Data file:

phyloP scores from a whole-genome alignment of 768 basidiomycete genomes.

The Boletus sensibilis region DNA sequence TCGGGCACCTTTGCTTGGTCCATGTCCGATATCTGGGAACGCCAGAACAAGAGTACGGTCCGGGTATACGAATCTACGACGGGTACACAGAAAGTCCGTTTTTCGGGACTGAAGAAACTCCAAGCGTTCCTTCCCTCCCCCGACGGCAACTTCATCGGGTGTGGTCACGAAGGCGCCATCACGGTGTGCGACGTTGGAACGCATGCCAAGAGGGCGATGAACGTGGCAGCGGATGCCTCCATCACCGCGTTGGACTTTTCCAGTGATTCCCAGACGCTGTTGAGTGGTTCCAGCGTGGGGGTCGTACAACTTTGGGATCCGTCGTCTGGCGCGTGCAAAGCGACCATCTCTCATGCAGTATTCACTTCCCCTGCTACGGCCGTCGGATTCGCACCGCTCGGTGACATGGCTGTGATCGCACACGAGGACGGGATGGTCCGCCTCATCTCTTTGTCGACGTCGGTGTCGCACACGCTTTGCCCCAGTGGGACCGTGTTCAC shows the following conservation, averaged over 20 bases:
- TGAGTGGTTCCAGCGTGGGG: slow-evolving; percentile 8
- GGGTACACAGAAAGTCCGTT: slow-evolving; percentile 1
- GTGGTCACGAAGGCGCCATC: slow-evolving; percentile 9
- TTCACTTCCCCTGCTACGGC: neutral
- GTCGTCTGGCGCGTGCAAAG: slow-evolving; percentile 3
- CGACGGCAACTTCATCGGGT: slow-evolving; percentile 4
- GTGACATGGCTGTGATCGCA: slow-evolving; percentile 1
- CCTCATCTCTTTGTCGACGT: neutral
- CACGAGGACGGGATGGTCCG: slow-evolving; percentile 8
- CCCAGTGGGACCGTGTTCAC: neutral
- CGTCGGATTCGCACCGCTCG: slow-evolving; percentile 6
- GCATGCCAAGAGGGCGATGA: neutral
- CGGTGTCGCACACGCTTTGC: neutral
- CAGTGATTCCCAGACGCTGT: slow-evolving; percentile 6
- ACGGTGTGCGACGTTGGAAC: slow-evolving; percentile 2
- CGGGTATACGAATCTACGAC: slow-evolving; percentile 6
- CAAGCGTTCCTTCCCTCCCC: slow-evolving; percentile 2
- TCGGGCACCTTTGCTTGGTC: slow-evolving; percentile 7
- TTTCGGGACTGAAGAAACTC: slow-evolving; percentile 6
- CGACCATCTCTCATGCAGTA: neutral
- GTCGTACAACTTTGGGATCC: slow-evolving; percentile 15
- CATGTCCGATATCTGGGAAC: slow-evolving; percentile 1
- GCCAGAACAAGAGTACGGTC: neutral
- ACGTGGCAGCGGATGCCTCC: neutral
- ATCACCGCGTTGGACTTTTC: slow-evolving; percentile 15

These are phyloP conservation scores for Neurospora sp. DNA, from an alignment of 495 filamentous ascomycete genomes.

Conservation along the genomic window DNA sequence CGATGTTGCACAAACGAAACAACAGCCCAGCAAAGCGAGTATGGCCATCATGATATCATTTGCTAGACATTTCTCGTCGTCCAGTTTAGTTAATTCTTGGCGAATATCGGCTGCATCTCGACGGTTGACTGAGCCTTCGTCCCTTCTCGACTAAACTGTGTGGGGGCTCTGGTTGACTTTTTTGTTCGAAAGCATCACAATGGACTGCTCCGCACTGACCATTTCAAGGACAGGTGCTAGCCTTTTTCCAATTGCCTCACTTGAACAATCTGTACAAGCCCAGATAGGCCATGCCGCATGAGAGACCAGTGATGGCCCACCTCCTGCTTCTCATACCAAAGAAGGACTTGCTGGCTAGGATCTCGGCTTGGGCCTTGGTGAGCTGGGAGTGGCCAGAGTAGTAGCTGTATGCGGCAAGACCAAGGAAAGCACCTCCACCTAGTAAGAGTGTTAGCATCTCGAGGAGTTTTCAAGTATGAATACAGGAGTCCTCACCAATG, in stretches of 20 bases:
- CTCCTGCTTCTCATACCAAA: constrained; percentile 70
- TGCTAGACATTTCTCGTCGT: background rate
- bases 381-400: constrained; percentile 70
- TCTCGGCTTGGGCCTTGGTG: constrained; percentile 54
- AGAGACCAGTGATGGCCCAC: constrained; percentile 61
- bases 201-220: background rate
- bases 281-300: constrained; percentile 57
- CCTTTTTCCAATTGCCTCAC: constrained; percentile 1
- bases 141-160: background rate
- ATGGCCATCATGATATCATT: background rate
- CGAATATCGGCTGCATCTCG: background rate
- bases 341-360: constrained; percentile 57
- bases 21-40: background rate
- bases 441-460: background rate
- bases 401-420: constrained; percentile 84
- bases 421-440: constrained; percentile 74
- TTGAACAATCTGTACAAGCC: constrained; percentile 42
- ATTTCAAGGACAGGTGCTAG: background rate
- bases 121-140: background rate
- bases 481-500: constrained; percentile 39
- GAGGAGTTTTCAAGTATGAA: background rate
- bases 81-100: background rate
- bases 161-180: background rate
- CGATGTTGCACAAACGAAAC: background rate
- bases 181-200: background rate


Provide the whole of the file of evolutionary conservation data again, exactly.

phyloP scores from a whole-genome alignment of 768 basidiomycete genomes.

The Boletus sensibilis region DNA sequence TCGGGCACCTTTGCTTGGTCCATGTCCGATATCTGGGAACGCCAGAACAAGAGTACGGTCCGGGTATACGAATCTACGACGGGTACACAGAAAGTCCGTTTTTCGGGACTGAAGAAACTCCAAGCGTTCCTTCCCTCCCCCGACGGCAACTTCATCGGGTGTGGTCACGAAGGCGCCATCACGGTGTGCGACGTTGGAACGCATGCCAAGAGGGCGATGAACGTGGCAGCGGATGCCTCCATCACCGCGTTGGACTTTTCCAGTGATTCCCAGACGCTGTTGAGTGGTTCCAGCGTGGGGGTCGTACAACTTTGGGATCCGTCGTCTGGCGCGTGCAAAGCGACCATCTCTCATGCAGTATTCACTTCCCCTGCTACGGCCGTCGGATTCGCACCGCTCGGTGACATGGCTGTGATCGCACACGAGGACGGGATGGTCCGCCTCATCTCTTTGTCGACGTCGGTGTCGCACACGCTTTGCCCCAGTGGGACCGTGTTCAC shows the following conservation, averaged over 20 bases:
- TGAGTGGTTCCAGCGTGGGG: slow-evolving; percentile 8
- GGGTACACAGAAAGTCCGTT: slow-evolving; percentile 1
- GTGGTCACGAAGGCGCCATC: slow-evolving; percentile 9
- TTCACTTCCCCTGCTACGGC: neutral
- GTCGTCTGGCGCGTGCAAAG: slow-evolving; percentile 3
- CGACGGCAACTTCATCGGGT: slow-evolving; percentile 4
- GTGACATGGCTGTGATCGCA: slow-evolving; percentile 1
- CCTCATCTCTTTGTCGACGT: neutral
- CACGAGGACGGGATGGTCCG: slow-evolving; percentile 8
- CCCAGTGGGACCGTGTTCAC: neutral
- CGTCGGATTCGCACCGCTCG: slow-evolving; percentile 6
- GCATGCCAAGAGGGCGATGA: neutral
- CGGTGTCGCACACGCTTTGC: neutral
- CAGTGATTCCCAGACGCTGT: slow-evolving; percentile 6
- ACGGTGTGCGACGTTGGAAC: slow-evolving; percentile 2
- CGGGTATACGAATCTACGAC: slow-evolving; percentile 6
- CAAGCGTTCCTTCCCTCCCC: slow-evolving; percentile 2
- TCGGGCACCTTTGCTTGGTC: slow-evolving; percentile 7
- TTTCGGGACTGAAGAAACTC: slow-evolving; percentile 6
- CGACCATCTCTCATGCAGTA: neutral
- GTCGTACAACTTTGGGATCC: slow-evolving; percentile 15
- CATGTCCGATATCTGGGAAC: slow-evolving; percentile 1
- GCCAGAACAAGAGTACGGTC: neutral
- ACGTGGCAGCGGATGCCTCC: neutral
- ATCACCGCGTTGGACTTTTC: slow-evolving; percentile 15

These are phyloP conservation scores for Neurospora sp. DNA, from an alignment of 495 filamentous ascomycete genomes.

Conservation along the genomic window DNA sequence CGATGTTGCACAAACGAAACAACAGCCCAGCAAAGCGAGTATGGCCATCATGATATCATTTGCTAGACATTTCTCGTCGTCCAGTTTAGTTAATTCTTGGCGAATATCGGCTGCATCTCGACGGTTGACTGAGCCTTCGTCCCTTCTCGACTAAACTGTGTGGGGGCTCTGGTTGACTTTTTTGTTCGAAAGCATCACAATGGACTGCTCCGCACTGACCATTTCAAGGACAGGTGCTAGCCTTTTTCCAATTGCCTCACTTGAACAATCTGTACAAGCCCAGATAGGCCATGCCGCATGAGAGACCAGTGATGGCCCACCTCCTGCTTCTCATACCAAAGAAGGACTTGCTGGCTAGGATCTCGGCTTGGGCCTTGGTGAGCTGGGAGTGGCCAGAGTAGTAGCTGTATGCGGCAAGACCAAGGAAAGCACCTCCACCTAGTAAGAGTGTTAGCATCTCGAGGAGTTTTCAAGTATGAATACAGGAGTCCTCACCAATG, in stretches of 20 bases:
- CTCCTGCTTCTCATACCAAA: constrained; percentile 70
- TGCTAGACATTTCTCGTCGT: background rate
- bases 381-400: constrained; percentile 70
- TCTCGGCTTGGGCCTTGGTG: constrained; percentile 54
- AGAGACCAGTGATGGCCCAC: constrained; percentile 61
- bases 201-220: background rate
- bases 281-300: constrained; percentile 57
- CCTTTTTCCAATTGCCTCAC: constrained; percentile 1
- bases 141-160: background rate
- ATGGCCATCATGATATCATT: background rate
- CGAATATCGGCTGCATCTCG: background rate
- bases 341-360: constrained; percentile 57
- bases 21-40: background rate
- bases 441-460: background rate
- bases 401-420: constrained; percentile 84
- bases 421-440: constrained; percentile 74
- TTGAACAATCTGTACAAGCC: constrained; percentile 42
- ATTTCAAGGACAGGTGCTAG: background rate
- bases 121-140: background rate
- bases 481-500: constrained; percentile 39
- GAGGAGTTTTCAAGTATGAA: background rate
- bases 81-100: background rate
- bases 161-180: background rate
- CGATGTTGCACAAACGAAAC: background rate
- bases 181-200: background rate